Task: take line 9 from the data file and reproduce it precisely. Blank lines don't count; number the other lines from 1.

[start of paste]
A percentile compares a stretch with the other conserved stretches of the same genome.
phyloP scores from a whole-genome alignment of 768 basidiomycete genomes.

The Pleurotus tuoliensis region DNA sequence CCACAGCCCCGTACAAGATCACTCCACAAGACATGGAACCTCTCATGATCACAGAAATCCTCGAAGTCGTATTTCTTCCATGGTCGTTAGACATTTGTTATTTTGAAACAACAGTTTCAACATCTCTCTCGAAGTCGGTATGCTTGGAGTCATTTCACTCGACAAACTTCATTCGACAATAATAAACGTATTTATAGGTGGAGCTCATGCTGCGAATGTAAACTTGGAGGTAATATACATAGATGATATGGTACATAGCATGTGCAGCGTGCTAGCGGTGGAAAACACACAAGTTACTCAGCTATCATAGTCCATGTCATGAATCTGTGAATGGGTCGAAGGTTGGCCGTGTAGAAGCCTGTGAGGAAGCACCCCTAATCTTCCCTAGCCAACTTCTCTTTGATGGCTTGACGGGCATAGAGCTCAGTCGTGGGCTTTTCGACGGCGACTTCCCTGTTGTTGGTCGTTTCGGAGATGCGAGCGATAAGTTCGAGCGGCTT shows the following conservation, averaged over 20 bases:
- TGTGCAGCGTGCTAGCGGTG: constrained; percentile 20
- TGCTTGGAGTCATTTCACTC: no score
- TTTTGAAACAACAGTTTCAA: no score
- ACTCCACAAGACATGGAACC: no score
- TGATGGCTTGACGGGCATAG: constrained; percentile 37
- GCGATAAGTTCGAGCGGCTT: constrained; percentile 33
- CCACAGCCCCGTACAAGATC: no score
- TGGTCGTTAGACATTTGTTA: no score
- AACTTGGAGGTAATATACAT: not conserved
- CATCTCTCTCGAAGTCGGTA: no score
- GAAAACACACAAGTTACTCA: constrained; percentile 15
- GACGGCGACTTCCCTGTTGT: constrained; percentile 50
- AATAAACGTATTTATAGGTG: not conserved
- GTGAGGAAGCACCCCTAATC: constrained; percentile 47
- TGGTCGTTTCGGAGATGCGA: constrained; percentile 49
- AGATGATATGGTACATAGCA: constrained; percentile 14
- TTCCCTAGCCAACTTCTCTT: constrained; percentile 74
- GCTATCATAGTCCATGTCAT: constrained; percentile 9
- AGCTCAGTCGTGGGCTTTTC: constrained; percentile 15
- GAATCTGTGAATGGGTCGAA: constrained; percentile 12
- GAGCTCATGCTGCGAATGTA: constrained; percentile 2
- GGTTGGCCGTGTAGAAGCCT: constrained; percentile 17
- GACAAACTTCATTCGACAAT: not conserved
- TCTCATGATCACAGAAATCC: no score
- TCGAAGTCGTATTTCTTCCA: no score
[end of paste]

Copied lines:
- GCGATAAGTTCGAGCGGCTT: constrained; percentile 33